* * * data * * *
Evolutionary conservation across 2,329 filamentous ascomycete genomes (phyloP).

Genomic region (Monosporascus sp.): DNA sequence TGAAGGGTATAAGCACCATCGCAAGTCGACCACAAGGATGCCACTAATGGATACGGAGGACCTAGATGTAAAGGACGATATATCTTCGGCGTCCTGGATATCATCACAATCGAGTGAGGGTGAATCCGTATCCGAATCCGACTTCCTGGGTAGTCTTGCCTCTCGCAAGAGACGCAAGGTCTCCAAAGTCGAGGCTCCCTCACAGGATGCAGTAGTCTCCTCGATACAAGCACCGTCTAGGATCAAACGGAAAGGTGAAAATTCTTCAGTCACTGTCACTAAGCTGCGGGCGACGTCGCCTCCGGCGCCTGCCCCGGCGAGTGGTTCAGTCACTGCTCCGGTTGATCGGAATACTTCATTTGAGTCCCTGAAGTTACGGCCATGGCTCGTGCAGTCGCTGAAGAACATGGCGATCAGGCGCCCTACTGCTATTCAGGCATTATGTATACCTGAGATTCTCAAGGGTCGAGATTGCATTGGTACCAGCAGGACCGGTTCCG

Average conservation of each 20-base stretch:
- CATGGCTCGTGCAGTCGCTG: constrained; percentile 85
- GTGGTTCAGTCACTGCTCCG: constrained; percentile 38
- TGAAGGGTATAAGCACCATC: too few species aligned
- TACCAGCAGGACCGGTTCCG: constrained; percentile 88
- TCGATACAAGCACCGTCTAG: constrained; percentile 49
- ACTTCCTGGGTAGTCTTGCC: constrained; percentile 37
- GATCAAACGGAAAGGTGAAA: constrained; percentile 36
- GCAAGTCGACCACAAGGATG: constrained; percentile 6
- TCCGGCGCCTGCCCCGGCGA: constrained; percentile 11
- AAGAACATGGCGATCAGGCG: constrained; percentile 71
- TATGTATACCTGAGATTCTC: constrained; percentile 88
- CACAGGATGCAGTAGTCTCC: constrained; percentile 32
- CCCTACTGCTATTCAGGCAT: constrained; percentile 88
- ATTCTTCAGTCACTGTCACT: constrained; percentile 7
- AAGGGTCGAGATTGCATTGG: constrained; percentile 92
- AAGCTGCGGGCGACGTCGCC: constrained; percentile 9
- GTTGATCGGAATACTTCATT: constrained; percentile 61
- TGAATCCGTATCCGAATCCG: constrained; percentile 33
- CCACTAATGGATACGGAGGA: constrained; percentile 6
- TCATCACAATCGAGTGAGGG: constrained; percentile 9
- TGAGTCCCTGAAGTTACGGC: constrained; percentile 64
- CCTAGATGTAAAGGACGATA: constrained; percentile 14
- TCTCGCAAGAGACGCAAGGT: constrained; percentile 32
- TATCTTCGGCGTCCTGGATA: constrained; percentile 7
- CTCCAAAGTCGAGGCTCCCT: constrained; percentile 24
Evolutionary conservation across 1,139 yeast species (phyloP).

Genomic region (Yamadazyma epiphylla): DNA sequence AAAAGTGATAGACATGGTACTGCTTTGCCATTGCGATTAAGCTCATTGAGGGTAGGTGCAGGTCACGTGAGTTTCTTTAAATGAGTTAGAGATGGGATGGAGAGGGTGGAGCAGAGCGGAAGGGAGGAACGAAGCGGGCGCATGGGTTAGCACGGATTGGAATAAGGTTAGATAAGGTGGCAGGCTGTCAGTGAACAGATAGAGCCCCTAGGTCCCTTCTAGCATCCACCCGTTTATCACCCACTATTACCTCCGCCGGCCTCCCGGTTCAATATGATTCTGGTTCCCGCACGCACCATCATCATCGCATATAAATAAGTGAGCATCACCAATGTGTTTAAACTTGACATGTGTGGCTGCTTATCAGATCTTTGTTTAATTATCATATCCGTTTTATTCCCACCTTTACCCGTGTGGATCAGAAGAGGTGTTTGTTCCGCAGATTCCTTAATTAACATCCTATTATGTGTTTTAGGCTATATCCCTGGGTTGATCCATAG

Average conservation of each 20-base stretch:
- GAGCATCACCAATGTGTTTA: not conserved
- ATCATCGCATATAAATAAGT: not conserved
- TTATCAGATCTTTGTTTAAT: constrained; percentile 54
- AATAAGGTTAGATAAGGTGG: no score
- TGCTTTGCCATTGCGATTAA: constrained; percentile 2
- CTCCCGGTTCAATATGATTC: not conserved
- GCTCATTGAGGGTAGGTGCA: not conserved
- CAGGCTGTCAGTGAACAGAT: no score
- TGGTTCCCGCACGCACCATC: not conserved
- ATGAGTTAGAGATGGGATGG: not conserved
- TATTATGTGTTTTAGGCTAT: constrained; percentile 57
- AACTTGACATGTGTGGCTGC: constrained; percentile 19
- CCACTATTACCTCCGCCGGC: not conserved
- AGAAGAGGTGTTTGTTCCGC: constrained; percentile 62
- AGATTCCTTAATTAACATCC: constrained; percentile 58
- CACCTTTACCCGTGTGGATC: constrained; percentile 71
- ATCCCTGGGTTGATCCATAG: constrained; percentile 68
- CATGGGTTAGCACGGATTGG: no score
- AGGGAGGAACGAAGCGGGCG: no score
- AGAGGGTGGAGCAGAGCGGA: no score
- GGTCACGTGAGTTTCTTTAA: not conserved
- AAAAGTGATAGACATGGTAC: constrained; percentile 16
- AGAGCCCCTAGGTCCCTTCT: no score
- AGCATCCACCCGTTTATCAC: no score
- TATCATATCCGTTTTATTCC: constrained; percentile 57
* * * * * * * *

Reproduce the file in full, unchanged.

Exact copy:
Evolutionary conservation across 2,329 filamentous ascomycete genomes (phyloP).

Genomic region (Monosporascus sp.): DNA sequence TGAAGGGTATAAGCACCATCGCAAGTCGACCACAAGGATGCCACTAATGGATACGGAGGACCTAGATGTAAAGGACGATATATCTTCGGCGTCCTGGATATCATCACAATCGAGTGAGGGTGAATCCGTATCCGAATCCGACTTCCTGGGTAGTCTTGCCTCTCGCAAGAGACGCAAGGTCTCCAAAGTCGAGGCTCCCTCACAGGATGCAGTAGTCTCCTCGATACAAGCACCGTCTAGGATCAAACGGAAAGGTGAAAATTCTTCAGTCACTGTCACTAAGCTGCGGGCGACGTCGCCTCCGGCGCCTGCCCCGGCGAGTGGTTCAGTCACTGCTCCGGTTGATCGGAATACTTCATTTGAGTCCCTGAAGTTACGGCCATGGCTCGTGCAGTCGCTGAAGAACATGGCGATCAGGCGCCCTACTGCTATTCAGGCATTATGTATACCTGAGATTCTCAAGGGTCGAGATTGCATTGGTACCAGCAGGACCGGTTCCG

Average conservation of each 20-base stretch:
- CATGGCTCGTGCAGTCGCTG: constrained; percentile 85
- GTGGTTCAGTCACTGCTCCG: constrained; percentile 38
- TGAAGGGTATAAGCACCATC: too few species aligned
- TACCAGCAGGACCGGTTCCG: constrained; percentile 88
- TCGATACAAGCACCGTCTAG: constrained; percentile 49
- ACTTCCTGGGTAGTCTTGCC: constrained; percentile 37
- GATCAAACGGAAAGGTGAAA: constrained; percentile 36
- GCAAGTCGACCACAAGGATG: constrained; percentile 6
- TCCGGCGCCTGCCCCGGCGA: constrained; percentile 11
- AAGAACATGGCGATCAGGCG: constrained; percentile 71
- TATGTATACCTGAGATTCTC: constrained; percentile 88
- CACAGGATGCAGTAGTCTCC: constrained; percentile 32
- CCCTACTGCTATTCAGGCAT: constrained; percentile 88
- ATTCTTCAGTCACTGTCACT: constrained; percentile 7
- AAGGGTCGAGATTGCATTGG: constrained; percentile 92
- AAGCTGCGGGCGACGTCGCC: constrained; percentile 9
- GTTGATCGGAATACTTCATT: constrained; percentile 61
- TGAATCCGTATCCGAATCCG: constrained; percentile 33
- CCACTAATGGATACGGAGGA: constrained; percentile 6
- TCATCACAATCGAGTGAGGG: constrained; percentile 9
- TGAGTCCCTGAAGTTACGGC: constrained; percentile 64
- CCTAGATGTAAAGGACGATA: constrained; percentile 14
- TCTCGCAAGAGACGCAAGGT: constrained; percentile 32
- TATCTTCGGCGTCCTGGATA: constrained; percentile 7
- CTCCAAAGTCGAGGCTCCCT: constrained; percentile 24
Evolutionary conservation across 1,139 yeast species (phyloP).

Genomic region (Yamadazyma epiphylla): DNA sequence AAAAGTGATAGACATGGTACTGCTTTGCCATTGCGATTAAGCTCATTGAGGGTAGGTGCAGGTCACGTGAGTTTCTTTAAATGAGTTAGAGATGGGATGGAGAGGGTGGAGCAGAGCGGAAGGGAGGAACGAAGCGGGCGCATGGGTTAGCACGGATTGGAATAAGGTTAGATAAGGTGGCAGGCTGTCAGTGAACAGATAGAGCCCCTAGGTCCCTTCTAGCATCCACCCGTTTATCACCCACTATTACCTCCGCCGGCCTCCCGGTTCAATATGATTCTGGTTCCCGCACGCACCATCATCATCGCATATAAATAAGTGAGCATCACCAATGTGTTTAAACTTGACATGTGTGGCTGCTTATCAGATCTTTGTTTAATTATCATATCCGTTTTATTCCCACCTTTACCCGTGTGGATCAGAAGAGGTGTTTGTTCCGCAGATTCCTTAATTAACATCCTATTATGTGTTTTAGGCTATATCCCTGGGTTGATCCATAG

Average conservation of each 20-base stretch:
- GAGCATCACCAATGTGTTTA: not conserved
- ATCATCGCATATAAATAAGT: not conserved
- TTATCAGATCTTTGTTTAAT: constrained; percentile 54
- AATAAGGTTAGATAAGGTGG: no score
- TGCTTTGCCATTGCGATTAA: constrained; percentile 2
- CTCCCGGTTCAATATGATTC: not conserved
- GCTCATTGAGGGTAGGTGCA: not conserved
- CAGGCTGTCAGTGAACAGAT: no score
- TGGTTCCCGCACGCACCATC: not conserved
- ATGAGTTAGAGATGGGATGG: not conserved
- TATTATGTGTTTTAGGCTAT: constrained; percentile 57
- AACTTGACATGTGTGGCTGC: constrained; percentile 19
- CCACTATTACCTCCGCCGGC: not conserved
- AGAAGAGGTGTTTGTTCCGC: constrained; percentile 62
- AGATTCCTTAATTAACATCC: constrained; percentile 58
- CACCTTTACCCGTGTGGATC: constrained; percentile 71
- ATCCCTGGGTTGATCCATAG: constrained; percentile 68
- CATGGGTTAGCACGGATTGG: no score
- AGGGAGGAACGAAGCGGGCG: no score
- AGAGGGTGGAGCAGAGCGGA: no score
- GGTCACGTGAGTTTCTTTAA: not conserved
- AAAAGTGATAGACATGGTAC: constrained; percentile 16
- AGAGCCCCTAGGTCCCTTCT: no score
- AGCATCCACCCGTTTATCAC: no score
- TATCATATCCGTTTTATTCC: constrained; percentile 57